The Colleague Corner
By Laura Morcone, Associate Director of Admissions at SUNY Orange
A new look at our friends and colleagues throughout SUNY. Get to know one another. Whether it be a familiar face, or someone you have never met, that is what I am trying to do.
Meylin was the first person I met “on the road” when I first got hired at SUNY Oneonta. The first fair I did was at Kellenberg HS in Nassau County, Long Island, and Meylin was a table next to me (representing SUNY Albany). We introduced ourselves, and then our friendship took off as I quickly knew everything about Meylin in just about 5 minutes (she is not shy).
She invited me, along with about 10 other counselors, to Champs (which was across the street) for food and drinks. She is magnetic, and I know you will see why. She has been in her new job at SUNY Central for less than 1 year, and she is already making a difference.
What is your current title?
My title is Director of Enrollment Management and Student Success for SUNY System. I focus on providing resources to underrepresented populations in order to secure a college education.
When did you start?
I started in June 2016.
Coming from U Albany, how has admissions-related work assisted you in the transition into your new role?
My time at UAlbany Undergraduate Admissions helped me to learn the vast framework behind higher education. This has allowed me to gain a unique perspective which can be applied to my new role. This includes recruitment, networking and understanding what a student needs to be successful.
What do you miss most about not being in admissions anymore?
What I miss most are my colleagues, Admissions peers and most importantly the students. I would also have to include traveling to high schools and helping students/families with the college application process. Being a part of getting students accepted into UAlbany/EOP Program has been highly fulfilling to me.
What are your long-term goals for this new job?
Some of my long-term goals include developing new initiatives across SUNY System, assuring underrepresented students have the best resources available to them and bridging the gap between campuses and non-profit organizations.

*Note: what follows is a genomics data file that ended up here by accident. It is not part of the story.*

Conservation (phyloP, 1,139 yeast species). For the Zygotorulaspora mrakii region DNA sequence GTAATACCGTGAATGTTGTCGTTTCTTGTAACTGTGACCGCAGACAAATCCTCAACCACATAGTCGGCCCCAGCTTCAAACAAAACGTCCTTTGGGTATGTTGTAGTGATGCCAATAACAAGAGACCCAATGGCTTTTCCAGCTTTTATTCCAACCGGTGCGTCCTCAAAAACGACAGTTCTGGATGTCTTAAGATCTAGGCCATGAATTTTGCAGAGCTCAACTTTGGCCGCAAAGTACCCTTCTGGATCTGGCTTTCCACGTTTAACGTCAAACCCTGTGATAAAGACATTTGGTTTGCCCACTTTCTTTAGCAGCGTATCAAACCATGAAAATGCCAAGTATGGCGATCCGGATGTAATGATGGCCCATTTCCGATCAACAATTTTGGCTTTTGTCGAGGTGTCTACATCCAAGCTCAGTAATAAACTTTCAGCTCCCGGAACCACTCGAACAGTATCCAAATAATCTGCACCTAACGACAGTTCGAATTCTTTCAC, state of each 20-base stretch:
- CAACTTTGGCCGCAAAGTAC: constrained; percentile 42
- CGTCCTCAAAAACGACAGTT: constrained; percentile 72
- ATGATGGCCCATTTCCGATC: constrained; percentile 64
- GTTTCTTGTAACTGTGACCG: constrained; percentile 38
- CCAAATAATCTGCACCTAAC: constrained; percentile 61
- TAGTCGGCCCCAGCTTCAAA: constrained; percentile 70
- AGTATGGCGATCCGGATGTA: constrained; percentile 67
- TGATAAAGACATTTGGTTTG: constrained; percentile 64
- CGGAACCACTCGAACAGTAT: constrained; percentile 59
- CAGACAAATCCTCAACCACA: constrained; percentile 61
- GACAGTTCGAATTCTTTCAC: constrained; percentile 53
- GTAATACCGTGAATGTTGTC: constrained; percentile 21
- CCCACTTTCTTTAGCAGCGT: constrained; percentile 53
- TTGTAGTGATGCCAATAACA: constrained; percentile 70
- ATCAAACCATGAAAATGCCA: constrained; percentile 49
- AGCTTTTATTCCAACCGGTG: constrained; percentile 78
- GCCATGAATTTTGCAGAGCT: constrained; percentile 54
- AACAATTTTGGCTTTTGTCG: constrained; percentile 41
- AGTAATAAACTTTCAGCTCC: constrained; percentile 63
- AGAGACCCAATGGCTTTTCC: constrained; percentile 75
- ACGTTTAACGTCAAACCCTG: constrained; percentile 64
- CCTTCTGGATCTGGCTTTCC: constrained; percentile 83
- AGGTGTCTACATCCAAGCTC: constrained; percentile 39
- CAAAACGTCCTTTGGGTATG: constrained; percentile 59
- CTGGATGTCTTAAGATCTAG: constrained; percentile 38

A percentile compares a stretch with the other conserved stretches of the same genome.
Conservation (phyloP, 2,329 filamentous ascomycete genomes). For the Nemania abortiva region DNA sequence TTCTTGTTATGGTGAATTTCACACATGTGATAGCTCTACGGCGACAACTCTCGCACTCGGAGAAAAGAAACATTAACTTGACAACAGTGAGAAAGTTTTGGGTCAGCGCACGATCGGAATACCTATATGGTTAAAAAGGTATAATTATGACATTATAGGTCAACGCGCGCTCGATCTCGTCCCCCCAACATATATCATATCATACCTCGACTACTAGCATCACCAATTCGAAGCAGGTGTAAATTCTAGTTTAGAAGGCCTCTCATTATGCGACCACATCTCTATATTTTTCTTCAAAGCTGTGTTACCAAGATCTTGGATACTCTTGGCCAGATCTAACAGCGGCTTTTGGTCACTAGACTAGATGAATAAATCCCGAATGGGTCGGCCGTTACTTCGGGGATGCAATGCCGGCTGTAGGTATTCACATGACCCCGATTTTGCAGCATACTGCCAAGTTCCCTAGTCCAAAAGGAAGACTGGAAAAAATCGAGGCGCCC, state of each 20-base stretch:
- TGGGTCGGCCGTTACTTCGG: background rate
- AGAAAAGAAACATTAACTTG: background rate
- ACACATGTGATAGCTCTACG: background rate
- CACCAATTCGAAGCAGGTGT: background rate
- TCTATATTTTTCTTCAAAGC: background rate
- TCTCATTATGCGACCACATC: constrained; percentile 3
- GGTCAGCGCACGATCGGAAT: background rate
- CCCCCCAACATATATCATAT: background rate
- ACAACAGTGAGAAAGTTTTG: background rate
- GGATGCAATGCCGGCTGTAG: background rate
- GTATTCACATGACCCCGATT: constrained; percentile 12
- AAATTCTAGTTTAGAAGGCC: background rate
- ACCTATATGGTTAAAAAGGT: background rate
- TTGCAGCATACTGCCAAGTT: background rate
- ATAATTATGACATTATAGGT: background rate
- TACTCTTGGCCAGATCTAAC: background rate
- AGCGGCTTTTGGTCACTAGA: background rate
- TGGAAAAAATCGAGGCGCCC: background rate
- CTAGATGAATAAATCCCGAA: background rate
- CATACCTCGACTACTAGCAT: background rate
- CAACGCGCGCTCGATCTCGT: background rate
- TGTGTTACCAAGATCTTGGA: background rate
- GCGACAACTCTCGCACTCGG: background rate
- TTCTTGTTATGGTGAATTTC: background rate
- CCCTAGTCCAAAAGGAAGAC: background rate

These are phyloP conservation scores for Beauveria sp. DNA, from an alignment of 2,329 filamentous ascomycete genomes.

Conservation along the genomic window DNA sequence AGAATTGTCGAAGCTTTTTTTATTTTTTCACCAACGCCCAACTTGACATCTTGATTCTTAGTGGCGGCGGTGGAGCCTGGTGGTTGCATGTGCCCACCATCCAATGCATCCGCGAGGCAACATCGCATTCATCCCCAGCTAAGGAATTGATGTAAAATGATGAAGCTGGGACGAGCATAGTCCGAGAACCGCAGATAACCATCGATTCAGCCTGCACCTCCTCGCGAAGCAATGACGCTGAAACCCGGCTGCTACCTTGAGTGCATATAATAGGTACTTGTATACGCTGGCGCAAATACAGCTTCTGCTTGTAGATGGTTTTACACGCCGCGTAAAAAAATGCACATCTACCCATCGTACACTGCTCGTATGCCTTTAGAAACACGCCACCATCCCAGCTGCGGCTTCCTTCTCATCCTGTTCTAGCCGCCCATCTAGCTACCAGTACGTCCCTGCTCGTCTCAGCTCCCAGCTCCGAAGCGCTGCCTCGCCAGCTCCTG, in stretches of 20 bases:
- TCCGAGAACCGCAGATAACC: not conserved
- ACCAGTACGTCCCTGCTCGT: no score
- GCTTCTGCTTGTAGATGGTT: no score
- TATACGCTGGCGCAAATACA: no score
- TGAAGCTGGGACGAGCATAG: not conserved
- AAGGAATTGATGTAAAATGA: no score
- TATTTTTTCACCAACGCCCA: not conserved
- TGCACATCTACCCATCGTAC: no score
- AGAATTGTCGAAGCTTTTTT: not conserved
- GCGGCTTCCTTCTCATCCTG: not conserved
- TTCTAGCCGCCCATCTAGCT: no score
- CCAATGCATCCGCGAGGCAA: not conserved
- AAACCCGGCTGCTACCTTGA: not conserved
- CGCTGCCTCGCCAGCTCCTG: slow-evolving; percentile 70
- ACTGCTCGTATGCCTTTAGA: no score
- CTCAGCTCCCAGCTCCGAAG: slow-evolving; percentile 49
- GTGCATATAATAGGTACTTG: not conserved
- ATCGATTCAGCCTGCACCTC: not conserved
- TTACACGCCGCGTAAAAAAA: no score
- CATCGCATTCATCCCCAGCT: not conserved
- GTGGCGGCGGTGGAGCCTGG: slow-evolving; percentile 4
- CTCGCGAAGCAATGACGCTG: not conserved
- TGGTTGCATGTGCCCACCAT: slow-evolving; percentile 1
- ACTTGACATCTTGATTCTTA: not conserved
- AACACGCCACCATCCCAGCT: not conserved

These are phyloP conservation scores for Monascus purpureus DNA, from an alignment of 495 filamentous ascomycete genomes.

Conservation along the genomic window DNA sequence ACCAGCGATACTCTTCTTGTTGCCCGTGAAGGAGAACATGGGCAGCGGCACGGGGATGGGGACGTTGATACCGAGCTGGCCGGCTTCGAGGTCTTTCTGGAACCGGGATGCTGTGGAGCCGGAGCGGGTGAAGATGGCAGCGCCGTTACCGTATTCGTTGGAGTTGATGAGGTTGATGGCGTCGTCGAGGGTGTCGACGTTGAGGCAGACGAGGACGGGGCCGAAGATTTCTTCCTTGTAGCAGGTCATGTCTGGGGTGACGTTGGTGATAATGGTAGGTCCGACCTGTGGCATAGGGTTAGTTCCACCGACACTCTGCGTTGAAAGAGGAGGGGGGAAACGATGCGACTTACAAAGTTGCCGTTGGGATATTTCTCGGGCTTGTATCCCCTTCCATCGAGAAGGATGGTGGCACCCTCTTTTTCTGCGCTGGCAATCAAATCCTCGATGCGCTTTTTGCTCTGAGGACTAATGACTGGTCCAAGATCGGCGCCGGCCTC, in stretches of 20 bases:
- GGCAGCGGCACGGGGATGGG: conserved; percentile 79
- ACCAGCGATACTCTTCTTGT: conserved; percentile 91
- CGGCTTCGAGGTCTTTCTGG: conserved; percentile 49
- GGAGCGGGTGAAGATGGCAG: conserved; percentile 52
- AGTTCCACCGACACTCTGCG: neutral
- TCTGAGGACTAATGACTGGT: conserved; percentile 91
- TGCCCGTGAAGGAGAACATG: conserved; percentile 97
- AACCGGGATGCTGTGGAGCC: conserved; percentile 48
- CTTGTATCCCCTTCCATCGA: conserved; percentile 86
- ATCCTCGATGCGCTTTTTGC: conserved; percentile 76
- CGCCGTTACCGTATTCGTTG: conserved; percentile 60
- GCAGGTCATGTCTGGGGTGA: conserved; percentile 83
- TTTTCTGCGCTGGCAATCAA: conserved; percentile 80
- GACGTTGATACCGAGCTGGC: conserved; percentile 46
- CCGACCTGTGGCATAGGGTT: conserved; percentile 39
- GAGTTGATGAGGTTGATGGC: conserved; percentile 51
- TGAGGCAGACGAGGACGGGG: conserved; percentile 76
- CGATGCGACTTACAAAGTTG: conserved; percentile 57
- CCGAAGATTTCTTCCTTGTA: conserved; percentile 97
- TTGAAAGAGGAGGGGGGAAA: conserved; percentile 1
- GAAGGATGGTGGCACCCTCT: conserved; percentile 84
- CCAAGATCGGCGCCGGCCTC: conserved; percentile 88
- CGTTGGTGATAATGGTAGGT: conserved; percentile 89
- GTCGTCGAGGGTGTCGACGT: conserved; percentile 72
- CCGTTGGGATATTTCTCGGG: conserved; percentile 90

What has been one defining moment in your professional career?
One of the most defining moments of my professional career has been successfully achieving the increased EOP freshmen class size by 250 students. This accomplishment helped broaden my skills and ability to do more as a higher education professional.
What does your typical day look like? Is there such a thing?
An average day consists of meetings, site visits, conference calls and webinars. This includes after work networking events.
What professor/staff member had the most impact on you during college, and why?
The staff member that had the most impact on me during college was Cesar Sanchez. Cesar was the New York City Admissions representative for UAlbany. He recruited me as a high school senior to attend the University. Afterwards, he remained a mentor assisting me in many ways. He encouraged me to apply as a tour guide which introduced me to the world of Admissions.
What are you most proud of professionally?
What I am most proud of professionally is my leap from Assistant Director of Undergraduate Admissions to Director of Enrollment Management and Student Success. My new role allows me to create change on a much larger scale
What are you most proud of personally?
What I am most proud of personally is being an immigrant. My parents brought me here from Managua, Nicaragua to have a better life and more opportunities. They worked hard, instilled the importance of an education and taught me the simple motto, "One person can make a difference".
If you become President of the United States someday, what is the first thing you would do?
If I would be President of the United States one day, the first thing I would do is to hold a national vote in order to pressure Congress to pass the Dream Act. This would be my first act as President due to my experience as an immigrant, becoming a citizen and following the American Dream.